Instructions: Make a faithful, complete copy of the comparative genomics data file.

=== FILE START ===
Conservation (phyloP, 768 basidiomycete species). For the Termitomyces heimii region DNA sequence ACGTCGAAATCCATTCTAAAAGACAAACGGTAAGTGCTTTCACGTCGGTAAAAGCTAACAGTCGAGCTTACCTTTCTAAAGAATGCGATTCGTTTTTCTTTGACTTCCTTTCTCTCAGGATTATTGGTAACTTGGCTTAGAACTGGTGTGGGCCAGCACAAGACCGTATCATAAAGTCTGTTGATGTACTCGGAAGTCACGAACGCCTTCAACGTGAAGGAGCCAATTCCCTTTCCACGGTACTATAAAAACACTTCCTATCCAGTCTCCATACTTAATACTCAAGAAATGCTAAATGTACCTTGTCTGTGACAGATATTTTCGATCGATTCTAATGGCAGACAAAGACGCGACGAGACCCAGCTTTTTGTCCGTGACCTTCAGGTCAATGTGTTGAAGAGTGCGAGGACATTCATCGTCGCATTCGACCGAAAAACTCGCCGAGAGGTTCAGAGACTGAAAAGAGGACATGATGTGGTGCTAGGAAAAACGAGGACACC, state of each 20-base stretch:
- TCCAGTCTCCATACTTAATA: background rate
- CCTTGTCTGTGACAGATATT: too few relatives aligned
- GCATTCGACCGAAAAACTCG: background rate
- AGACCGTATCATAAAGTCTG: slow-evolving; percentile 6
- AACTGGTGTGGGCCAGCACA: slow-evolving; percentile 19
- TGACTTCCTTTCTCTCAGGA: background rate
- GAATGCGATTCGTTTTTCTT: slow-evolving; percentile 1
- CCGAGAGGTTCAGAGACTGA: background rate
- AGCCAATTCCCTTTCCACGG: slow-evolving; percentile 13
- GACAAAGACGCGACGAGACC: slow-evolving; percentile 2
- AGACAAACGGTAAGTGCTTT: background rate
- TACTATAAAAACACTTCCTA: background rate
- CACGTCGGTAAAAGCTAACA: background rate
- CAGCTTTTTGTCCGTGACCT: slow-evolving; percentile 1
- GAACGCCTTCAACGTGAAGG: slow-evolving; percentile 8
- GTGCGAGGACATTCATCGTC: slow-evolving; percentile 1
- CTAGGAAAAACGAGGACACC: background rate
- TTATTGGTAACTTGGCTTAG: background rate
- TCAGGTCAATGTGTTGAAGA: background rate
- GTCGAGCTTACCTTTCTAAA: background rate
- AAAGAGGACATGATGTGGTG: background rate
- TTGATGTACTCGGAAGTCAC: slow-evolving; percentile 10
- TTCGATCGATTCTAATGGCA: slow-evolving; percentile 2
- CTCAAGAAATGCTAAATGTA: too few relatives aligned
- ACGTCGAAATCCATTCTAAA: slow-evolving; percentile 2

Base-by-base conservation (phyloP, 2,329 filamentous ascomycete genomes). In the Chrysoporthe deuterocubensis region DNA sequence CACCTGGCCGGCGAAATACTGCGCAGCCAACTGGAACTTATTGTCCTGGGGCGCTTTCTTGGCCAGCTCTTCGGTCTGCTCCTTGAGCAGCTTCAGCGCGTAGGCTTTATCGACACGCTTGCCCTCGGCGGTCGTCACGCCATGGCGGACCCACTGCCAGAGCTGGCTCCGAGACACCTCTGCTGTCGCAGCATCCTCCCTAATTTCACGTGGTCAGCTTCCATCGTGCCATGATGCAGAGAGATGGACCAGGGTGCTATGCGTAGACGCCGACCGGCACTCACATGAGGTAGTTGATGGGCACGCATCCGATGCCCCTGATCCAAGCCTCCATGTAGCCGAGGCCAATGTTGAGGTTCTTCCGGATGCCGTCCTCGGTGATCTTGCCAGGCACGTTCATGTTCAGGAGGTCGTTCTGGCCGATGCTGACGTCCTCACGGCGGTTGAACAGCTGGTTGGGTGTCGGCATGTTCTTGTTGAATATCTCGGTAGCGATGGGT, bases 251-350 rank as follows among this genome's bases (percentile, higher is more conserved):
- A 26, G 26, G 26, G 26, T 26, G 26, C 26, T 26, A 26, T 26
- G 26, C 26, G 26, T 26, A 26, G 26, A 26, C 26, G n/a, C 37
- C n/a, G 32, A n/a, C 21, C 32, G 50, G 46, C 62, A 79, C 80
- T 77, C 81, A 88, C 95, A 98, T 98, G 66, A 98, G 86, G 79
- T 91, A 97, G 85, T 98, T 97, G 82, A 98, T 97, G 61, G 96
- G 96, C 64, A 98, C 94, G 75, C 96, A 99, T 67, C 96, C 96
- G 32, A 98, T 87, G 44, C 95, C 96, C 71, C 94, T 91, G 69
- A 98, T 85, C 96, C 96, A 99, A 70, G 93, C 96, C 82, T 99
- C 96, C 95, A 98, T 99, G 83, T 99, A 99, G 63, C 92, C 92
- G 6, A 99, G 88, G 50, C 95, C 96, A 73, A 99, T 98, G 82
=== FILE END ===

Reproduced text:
Conservation (phyloP, 768 basidiomycete species). For the Termitomyces heimii region DNA sequence ACGTCGAAATCCATTCTAAAAGACAAACGGTAAGTGCTTTCACGTCGGTAAAAGCTAACAGTCGAGCTTACCTTTCTAAAGAATGCGATTCGTTTTTCTTTGACTTCCTTTCTCTCAGGATTATTGGTAACTTGGCTTAGAACTGGTGTGGGCCAGCACAAGACCGTATCATAAAGTCTGTTGATGTACTCGGAAGTCACGAACGCCTTCAACGTGAAGGAGCCAATTCCCTTTCCACGGTACTATAAAAACACTTCCTATCCAGTCTCCATACTTAATACTCAAGAAATGCTAAATGTACCTTGTCTGTGACAGATATTTTCGATCGATTCTAATGGCAGACAAAGACGCGACGAGACCCAGCTTTTTGTCCGTGACCTTCAGGTCAATGTGTTGAAGAGTGCGAGGACATTCATCGTCGCATTCGACCGAAAAACTCGCCGAGAGGTTCAGAGACTGAAAAGAGGACATGATGTGGTGCTAGGAAAAACGAGGACACC, state of each 20-base stretch:
- TCCAGTCTCCATACTTAATA: background rate
- CCTTGTCTGTGACAGATATT: too few relatives aligned
- GCATTCGACCGAAAAACTCG: background rate
- AGACCGTATCATAAAGTCTG: slow-evolving; percentile 6
- AACTGGTGTGGGCCAGCACA: slow-evolving; percentile 19
- TGACTTCCTTTCTCTCAGGA: background rate
- GAATGCGATTCGTTTTTCTT: slow-evolving; percentile 1
- CCGAGAGGTTCAGAGACTGA: background rate
- AGCCAATTCCCTTTCCACGG: slow-evolving; percentile 13
- GACAAAGACGCGACGAGACC: slow-evolving; percentile 2
- AGACAAACGGTAAGTGCTTT: background rate
- TACTATAAAAACACTTCCTA: background rate
- CACGTCGGTAAAAGCTAACA: background rate
- CAGCTTTTTGTCCGTGACCT: slow-evolving; percentile 1
- GAACGCCTTCAACGTGAAGG: slow-evolving; percentile 8
- GTGCGAGGACATTCATCGTC: slow-evolving; percentile 1
- CTAGGAAAAACGAGGACACC: background rate
- TTATTGGTAACTTGGCTTAG: background rate
- TCAGGTCAATGTGTTGAAGA: background rate
- GTCGAGCTTACCTTTCTAAA: background rate
- AAAGAGGACATGATGTGGTG: background rate
- TTGATGTACTCGGAAGTCAC: slow-evolving; percentile 10
- TTCGATCGATTCTAATGGCA: slow-evolving; percentile 2
- CTCAAGAAATGCTAAATGTA: too few relatives aligned
- ACGTCGAAATCCATTCTAAA: slow-evolving; percentile 2

Base-by-base conservation (phyloP, 2,329 filamentous ascomycete genomes). In the Chrysoporthe deuterocubensis region DNA sequence CACCTGGCCGGCGAAATACTGCGCAGCCAACTGGAACTTATTGTCCTGGGGCGCTTTCTTGGCCAGCTCTTCGGTCTGCTCCTTGAGCAGCTTCAGCGCGTAGGCTTTATCGACACGCTTGCCCTCGGCGGTCGTCACGCCATGGCGGACCCACTGCCAGAGCTGGCTCCGAGACACCTCTGCTGTCGCAGCATCCTCCCTAATTTCACGTGGTCAGCTTCCATCGTGCCATGATGCAGAGAGATGGACCAGGGTGCTATGCGTAGACGCCGACCGGCACTCACATGAGGTAGTTGATGGGCACGCATCCGATGCCCCTGATCCAAGCCTCCATGTAGCCGAGGCCAATGTTGAGGTTCTTCCGGATGCCGTCCTCGGTGATCTTGCCAGGCACGTTCATGTTCAGGAGGTCGTTCTGGCCGATGCTGACGTCCTCACGGCGGTTGAACAGCTGGTTGGGTGTCGGCATGTTCTTGTTGAATATCTCGGTAGCGATGGGT, bases 251-350 rank as follows among this genome's bases (percentile, higher is more conserved):
- A 26, G 26, G 26, G 26, T 26, G 26, C 26, T 26, A 26, T 26
- G 26, C 26, G 26, T 26, A 26, G 26, A 26, C 26, G n/a, C 37
- C n/a, G 32, A n/a, C 21, C 32, G 50, G 46, C 62, A 79, C 80
- T 77, C 81, A 88, C 95, A 98, T 98, G 66, A 98, G 86, G 79
- T 91, A 97, G 85, T 98, T 97, G 82, A 98, T 97, G 61, G 96
- G 96, C 64, A 98, C 94, G 75, C 96, A 99, T 67, C 96, C 96
- G 32, A 98, T 87, G 44, C 95, C 96, C 71, C 94, T 91, G 69
- A 98, T 85, C 96, C 96, A 99, A 70, G 93, C 96, C 82, T 99
- C 96, C 95, A 98, T 99, G 83, T 99, A 99, G 63, C 92, C 92
- G 6, A 99, G 88, G 50, C 95, C 96, A 73, A 99, T 98, G 82